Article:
I didn’t watch the Emmys last night. Just don’t want to lie to you up front. I fell asleep about 8:30 and don’t have cable anymore. So, this whole list is based on my after-the-fact reading of the winners.
I also want to disclose upfront that I’m not necessarily a TV guy. Which I know is actually a flashpoint opinion right now given the current post-Emmy discourse, but film has always been my thing, TV an interesting way to tell stories more than my dominant mode of cinematic expression. If people would love to hear about it, I’d write more, but yeah, TV is always a side thing, a diversion to my main love of film. There’s some truly fantastic stuff, but I’ll never love my favorite shows quite as much as my favorite films. This also means this piece will mostly just be mentioning the stuff that I know about.
That being said, there’s still a hell of a lot of talent out there and a hell of a lot that deserves to be recognized, and the Emmys last night did a far better job of recognizing the real talent on display in the television industry than the Oscars have in some time.
First, let’s talk the big winner of the night: Game of Thrones. My feelings on the show and this season are very clear. So, I’m absolutely thrilled to see Season 6 recognized for the level of prowess and skill involved and (more happily than last year) am glad to see it take Best Drama, even if it’s mostly just because I’ve recently learned Mr. Robot is not fully my bag and I’m going to cop that I haven’t seen The Americans.
More exciting is that Miguel Sapochnik took home the Directing Award for “Battle of the Bastards.” His work on that was absolutely phenomenal, while I may ultimately prefer “The Winds of Winter,” and that final battle sequence was truly a sight to behold. This is the kind of directing I want to see rewarded, huge and ambitious and as telling of the scale as it is of the character.
The longest running “bridesmaid” of the Emmys has been Tatiana Maslany, a fantastic character actress and the star of Orphan Black, a sci-fi show about cloning that requires her to play roughly 11 different characters, playing about 5 as regular cast members. A difficult enough feat to pull off on a show that often demands seeing these people together. It’s doubly impressive that she distinguishes them so much not only through physicality, but through tiny character decisions that have play on that delicate line between clone and differentiated humanity. When a performance alone does 90% of the show’s work, that’s impressive. Even if Season 3 wasn’t Orphan Black‘s best, it still deserves to be recognized for what it has pulled off with her character season in and season out.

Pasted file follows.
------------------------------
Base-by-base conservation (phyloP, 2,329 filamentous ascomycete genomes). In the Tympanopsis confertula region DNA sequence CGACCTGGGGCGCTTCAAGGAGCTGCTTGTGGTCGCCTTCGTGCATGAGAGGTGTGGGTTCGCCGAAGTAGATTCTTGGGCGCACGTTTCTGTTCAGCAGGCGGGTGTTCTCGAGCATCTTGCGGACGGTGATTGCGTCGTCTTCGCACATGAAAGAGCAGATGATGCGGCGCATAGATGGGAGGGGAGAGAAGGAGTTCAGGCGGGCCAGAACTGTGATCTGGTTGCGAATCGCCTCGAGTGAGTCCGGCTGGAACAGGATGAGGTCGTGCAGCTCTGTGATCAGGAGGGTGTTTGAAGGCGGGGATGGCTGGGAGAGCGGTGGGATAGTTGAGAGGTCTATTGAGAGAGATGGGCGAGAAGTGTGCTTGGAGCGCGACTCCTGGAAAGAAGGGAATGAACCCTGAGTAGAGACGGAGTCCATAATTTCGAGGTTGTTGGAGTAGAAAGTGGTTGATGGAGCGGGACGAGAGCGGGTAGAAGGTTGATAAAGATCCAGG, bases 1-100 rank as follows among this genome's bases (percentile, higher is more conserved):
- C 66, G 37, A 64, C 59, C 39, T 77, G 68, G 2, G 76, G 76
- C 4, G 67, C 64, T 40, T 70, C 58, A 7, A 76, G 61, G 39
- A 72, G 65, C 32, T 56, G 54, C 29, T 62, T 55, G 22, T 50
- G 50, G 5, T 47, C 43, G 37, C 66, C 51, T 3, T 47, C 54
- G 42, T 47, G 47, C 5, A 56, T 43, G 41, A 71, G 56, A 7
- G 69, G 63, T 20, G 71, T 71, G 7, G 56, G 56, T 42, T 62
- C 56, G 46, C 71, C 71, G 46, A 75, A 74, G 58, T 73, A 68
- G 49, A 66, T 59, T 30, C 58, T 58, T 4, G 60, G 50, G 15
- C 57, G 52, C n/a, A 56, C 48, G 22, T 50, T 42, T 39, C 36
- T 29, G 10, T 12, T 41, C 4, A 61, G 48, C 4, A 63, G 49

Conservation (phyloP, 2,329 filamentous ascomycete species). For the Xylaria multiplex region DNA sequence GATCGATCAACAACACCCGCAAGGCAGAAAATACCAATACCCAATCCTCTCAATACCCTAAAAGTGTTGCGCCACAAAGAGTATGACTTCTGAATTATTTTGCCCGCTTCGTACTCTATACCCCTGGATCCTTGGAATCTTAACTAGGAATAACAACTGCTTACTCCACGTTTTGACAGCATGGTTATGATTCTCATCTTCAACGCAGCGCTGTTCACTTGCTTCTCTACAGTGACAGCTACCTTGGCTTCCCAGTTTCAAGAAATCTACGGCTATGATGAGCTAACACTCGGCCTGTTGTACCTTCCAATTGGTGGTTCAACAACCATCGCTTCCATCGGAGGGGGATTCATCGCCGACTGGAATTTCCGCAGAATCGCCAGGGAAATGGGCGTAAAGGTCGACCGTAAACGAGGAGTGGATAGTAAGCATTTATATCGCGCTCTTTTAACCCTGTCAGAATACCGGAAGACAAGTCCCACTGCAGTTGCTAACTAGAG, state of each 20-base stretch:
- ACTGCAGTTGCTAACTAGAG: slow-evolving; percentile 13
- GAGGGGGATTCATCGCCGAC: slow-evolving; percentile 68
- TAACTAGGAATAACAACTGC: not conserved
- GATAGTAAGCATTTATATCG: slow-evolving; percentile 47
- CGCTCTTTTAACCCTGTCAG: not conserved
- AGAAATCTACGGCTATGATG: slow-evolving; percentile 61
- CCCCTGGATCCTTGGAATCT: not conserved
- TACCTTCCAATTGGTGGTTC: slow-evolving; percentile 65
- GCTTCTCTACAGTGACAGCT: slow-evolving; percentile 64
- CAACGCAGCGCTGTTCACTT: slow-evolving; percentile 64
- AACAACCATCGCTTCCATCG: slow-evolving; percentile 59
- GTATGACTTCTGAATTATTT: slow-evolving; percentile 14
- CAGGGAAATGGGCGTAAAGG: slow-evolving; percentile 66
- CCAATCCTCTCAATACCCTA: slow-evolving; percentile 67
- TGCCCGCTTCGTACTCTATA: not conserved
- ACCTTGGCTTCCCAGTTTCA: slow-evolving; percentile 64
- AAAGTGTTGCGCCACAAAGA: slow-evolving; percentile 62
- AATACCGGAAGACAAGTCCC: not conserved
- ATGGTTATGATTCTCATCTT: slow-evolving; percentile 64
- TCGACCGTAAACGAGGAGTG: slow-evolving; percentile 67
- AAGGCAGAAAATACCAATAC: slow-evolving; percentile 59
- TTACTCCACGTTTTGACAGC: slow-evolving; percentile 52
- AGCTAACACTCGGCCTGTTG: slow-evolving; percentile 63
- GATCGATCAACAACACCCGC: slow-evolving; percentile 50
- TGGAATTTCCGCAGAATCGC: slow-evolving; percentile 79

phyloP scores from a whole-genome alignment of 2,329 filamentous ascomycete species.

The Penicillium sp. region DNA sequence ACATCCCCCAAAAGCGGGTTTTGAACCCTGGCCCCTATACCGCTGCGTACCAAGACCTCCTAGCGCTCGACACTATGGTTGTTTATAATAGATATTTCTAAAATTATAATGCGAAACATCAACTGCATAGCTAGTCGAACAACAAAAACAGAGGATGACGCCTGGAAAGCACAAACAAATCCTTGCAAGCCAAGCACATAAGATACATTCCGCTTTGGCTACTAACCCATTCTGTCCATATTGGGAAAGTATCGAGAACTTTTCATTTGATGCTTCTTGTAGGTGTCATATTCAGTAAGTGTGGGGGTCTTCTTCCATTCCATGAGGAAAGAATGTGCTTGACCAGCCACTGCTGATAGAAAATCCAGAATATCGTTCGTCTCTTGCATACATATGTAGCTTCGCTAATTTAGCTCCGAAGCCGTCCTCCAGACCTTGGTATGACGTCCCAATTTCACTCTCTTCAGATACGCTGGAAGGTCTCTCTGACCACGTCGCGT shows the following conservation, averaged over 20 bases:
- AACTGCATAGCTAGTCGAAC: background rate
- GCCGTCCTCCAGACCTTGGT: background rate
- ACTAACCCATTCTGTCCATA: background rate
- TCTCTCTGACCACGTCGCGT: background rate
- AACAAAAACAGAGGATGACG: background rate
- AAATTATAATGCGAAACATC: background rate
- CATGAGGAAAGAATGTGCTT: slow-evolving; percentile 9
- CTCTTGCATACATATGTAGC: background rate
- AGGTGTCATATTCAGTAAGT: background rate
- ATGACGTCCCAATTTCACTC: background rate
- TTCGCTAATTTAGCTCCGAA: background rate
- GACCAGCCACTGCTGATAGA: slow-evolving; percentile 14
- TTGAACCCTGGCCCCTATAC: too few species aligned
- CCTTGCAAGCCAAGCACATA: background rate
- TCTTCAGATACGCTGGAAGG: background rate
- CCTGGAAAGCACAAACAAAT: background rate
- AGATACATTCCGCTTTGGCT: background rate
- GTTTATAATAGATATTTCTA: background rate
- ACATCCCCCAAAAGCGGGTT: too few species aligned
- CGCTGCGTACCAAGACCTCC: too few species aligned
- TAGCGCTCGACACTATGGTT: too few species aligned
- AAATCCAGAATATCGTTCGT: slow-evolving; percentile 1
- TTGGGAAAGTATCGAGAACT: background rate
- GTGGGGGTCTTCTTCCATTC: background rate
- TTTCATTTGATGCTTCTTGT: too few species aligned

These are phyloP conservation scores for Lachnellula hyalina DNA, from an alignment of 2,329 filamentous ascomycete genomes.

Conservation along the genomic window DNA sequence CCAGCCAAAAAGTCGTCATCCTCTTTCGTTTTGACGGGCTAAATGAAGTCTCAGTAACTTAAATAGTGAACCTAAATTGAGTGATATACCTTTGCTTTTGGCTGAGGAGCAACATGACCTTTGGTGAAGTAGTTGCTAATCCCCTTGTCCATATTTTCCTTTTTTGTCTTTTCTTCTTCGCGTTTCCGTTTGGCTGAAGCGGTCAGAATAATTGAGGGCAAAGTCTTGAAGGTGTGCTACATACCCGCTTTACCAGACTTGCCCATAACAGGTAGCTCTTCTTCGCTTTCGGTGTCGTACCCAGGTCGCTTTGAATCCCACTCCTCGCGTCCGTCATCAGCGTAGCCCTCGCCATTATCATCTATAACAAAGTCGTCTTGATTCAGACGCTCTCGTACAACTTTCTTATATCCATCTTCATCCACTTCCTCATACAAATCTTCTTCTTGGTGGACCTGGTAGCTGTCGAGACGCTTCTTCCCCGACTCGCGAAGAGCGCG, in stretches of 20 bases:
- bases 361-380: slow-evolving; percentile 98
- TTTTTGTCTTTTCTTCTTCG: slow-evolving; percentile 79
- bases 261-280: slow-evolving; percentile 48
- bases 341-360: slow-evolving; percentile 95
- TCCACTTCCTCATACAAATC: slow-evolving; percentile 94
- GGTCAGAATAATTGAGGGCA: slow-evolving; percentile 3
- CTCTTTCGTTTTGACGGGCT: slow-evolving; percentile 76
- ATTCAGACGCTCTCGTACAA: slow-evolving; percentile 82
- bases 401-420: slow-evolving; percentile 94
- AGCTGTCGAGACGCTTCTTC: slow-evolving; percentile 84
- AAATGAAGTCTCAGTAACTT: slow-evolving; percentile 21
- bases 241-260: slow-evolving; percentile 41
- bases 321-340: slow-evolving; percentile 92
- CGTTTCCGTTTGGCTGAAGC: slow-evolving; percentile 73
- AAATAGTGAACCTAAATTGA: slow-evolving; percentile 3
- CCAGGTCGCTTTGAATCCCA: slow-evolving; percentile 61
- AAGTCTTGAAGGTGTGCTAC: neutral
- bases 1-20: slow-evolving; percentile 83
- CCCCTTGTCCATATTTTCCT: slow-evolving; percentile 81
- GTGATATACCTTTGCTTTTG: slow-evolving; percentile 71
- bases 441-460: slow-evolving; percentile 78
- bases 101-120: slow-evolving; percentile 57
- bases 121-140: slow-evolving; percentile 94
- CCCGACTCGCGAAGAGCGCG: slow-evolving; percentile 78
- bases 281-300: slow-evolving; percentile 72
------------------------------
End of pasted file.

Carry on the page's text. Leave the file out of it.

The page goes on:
Comedy is also more and more indicative of the pulse of the comedy television industry as it’s shifting. Not only did basically the three most critically acclaimed shows take home the awards (Last Week Tonight, Key & Peele, and Veep), but the actors and writers who are legitimately shaping the landscape are bringing home trophies.
Like Kate McKinnon. Seriously, I could not be more happy that she was chosen for recognition. This is the first time a member of the actual SNL cast proper has won an award for their work on the show, and it couldn’t be more deserved. Not only does she functionally own the show at this point, but she’s done consistently enjoyable work at the front and back of sketches and that alone deserves to be recognized. Few recent era stars can support as well as McKinnon does. Of course, we still have to recognize this award is being given for her leading roles like Hillary Clinton or the bizarre Alien Abduction Lady. Still, few deserve it like she does.
Like Aziz Ansari. Master of None is a phenomenal show and “Parents” perhaps one of its most remarkable episodes. It’s a perspective we all too rarely see on TV, that of the first and second generation Asian immigrant, and even if the episode wasn’t so funny and heartwarming and true, that alone would deserve it some recognition.
Like Jill Soloway. Partially, I root for her to succeed ever since I found out she had a hand in The Oblongs, one of my favorite bits of adult animation ever made. But also because what she does on Transparent is simply great, giving the show a tactility and an impressive indie movie technicality that makes the show as inviting as it is.
In other words, TV isn’t my favorite, but it’s still pretty awesome. We’re lucky to live in a time that there’s so much to watch.